After a demoralizing series against the Minnesota Twins and a day off yesterday, the Cleveland Indians are back at Progressive Field tonight to take on the Milwaukee Brewers for the second time this season. The Indians split a two-game set with the Brewers earlier this year.
After these two games, the Indians get a rare second day off this week. They’ll then travel to Detroit to face the Tigers for three games before heading back to Guaranteed Rate Field to face the Chicago White Sox for four games. The Brewers, on the other hand, will take on travel to Philadelphia to take on the Phillies for three games before heading back home to welcome the Chicago Cubs for three games.
Tuesday, June 5 7:10 p.m. ET: Junior Guerra (RHP) v. Corey Kluber (RHP)
Junior Guerra entered the league fairly late. He debuted at age 30 in 2015 with the Chicago White Sox. He only pitched for 4.0 innings and then found himself with the Brewers in 2016. His first full season in the majors did not disappoint (121.2 IP, 43 BB, 100 K, 152 ERA+). Last season saw Guerra bouncing between the rotation, the bullpen, and the minors, so it’s no surprise that his numbers weren’t all that great. This year, however, Guerra is back in the rotation for good and has done extremely well for the Brewers. In 54.1 innings so far this season, Guerra has allowed 16 earned runs while walking 20 and striking out 51 (which translates to an ERA+ of 155). He’s got a handful of pitches, namely his 4-seam (93 mph) and his sinker (94 mph), that will get hitters to swing and miss often, while his slider (84 mph) can strike hitters out and get them to fly out. His most recent start came on May 30 against the St. Louis Cardinals; in that game, Guerra went 6.0 innings and allowed no earned runs on 4 hits while walking no one and striking out 7.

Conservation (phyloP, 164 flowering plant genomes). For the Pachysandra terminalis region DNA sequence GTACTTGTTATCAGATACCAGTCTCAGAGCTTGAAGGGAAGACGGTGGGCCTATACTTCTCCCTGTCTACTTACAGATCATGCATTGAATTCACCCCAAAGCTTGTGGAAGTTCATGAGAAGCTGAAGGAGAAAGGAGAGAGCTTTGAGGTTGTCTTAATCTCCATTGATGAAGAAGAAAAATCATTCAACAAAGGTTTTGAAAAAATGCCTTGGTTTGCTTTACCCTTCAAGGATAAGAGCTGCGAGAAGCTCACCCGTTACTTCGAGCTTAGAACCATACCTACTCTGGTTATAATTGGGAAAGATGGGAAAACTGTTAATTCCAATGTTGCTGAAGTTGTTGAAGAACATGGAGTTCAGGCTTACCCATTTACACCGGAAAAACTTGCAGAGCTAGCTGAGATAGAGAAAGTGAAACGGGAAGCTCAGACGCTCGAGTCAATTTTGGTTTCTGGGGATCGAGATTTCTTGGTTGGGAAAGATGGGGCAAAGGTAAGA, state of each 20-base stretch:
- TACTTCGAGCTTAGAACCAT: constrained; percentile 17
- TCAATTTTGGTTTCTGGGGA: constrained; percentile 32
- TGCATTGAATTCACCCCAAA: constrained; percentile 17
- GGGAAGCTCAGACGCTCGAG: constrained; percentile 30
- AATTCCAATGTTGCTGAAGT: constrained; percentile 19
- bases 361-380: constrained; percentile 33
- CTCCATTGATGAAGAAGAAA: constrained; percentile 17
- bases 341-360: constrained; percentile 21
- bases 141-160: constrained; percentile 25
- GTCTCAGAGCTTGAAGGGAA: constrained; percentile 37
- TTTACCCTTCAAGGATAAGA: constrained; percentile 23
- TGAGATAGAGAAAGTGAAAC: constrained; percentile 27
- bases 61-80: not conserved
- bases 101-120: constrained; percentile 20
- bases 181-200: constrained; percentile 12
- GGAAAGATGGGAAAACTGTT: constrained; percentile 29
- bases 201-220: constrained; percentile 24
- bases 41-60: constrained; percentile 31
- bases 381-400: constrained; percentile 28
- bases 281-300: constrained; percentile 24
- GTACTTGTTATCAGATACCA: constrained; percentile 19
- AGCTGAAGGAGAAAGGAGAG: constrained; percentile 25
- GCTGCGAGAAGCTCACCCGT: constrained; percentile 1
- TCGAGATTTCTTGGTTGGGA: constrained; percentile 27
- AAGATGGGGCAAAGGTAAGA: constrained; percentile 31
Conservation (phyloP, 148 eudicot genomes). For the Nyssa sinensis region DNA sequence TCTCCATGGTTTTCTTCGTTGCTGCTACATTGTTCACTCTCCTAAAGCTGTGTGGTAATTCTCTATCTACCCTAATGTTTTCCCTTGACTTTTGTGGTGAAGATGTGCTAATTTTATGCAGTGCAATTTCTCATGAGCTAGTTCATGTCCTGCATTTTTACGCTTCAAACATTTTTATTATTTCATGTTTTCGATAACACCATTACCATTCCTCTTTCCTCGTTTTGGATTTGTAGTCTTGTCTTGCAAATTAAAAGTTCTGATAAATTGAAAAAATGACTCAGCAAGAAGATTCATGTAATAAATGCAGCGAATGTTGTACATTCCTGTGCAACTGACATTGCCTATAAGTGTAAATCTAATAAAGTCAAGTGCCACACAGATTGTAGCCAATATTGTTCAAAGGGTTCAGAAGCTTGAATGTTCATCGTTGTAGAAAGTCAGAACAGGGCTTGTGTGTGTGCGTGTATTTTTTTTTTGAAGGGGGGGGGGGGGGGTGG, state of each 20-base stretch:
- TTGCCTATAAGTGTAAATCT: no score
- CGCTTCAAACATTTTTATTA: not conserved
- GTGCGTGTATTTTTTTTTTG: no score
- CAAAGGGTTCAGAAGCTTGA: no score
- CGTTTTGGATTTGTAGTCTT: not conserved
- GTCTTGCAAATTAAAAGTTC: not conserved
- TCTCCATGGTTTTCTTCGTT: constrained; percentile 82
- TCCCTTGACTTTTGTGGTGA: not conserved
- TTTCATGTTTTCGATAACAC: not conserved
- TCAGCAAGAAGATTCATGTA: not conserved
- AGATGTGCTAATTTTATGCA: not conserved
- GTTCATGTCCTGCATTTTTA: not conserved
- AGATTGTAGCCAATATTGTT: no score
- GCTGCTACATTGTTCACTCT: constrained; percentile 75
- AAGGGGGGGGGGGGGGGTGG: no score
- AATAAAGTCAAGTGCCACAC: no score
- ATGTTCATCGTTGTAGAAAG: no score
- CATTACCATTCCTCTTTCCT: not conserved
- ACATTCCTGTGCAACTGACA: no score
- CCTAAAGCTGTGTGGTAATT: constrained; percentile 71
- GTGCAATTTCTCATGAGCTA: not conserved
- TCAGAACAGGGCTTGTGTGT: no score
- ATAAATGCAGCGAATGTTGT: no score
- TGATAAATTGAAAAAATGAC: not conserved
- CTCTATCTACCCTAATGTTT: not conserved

Corey Kluber finally has more strikeouts than innings pitched so far this season, and that makes me happy. He’s in the midst of his greatest season yet, and if I am giddy thinking about what will happen if he can keep this up throughout the entire year. So far this season, Kluber has pitched in 84.2 innings and has allowed 19 earned runs while walking 10 and striking out 88 (which translates to an ERA+ of 222). His most recent start came on May 30 against the Chicago White Sox; in that game, Kluber went 6.0 innings and allowed no earned runs on 3 hits while walking no one and striking out 10 (he’s struck out 10+ four times already this season).
Wednesday, June 6 1:10 p.m. ET: Chase Anderson (RHP) v. Carlos Carrasco (RHP)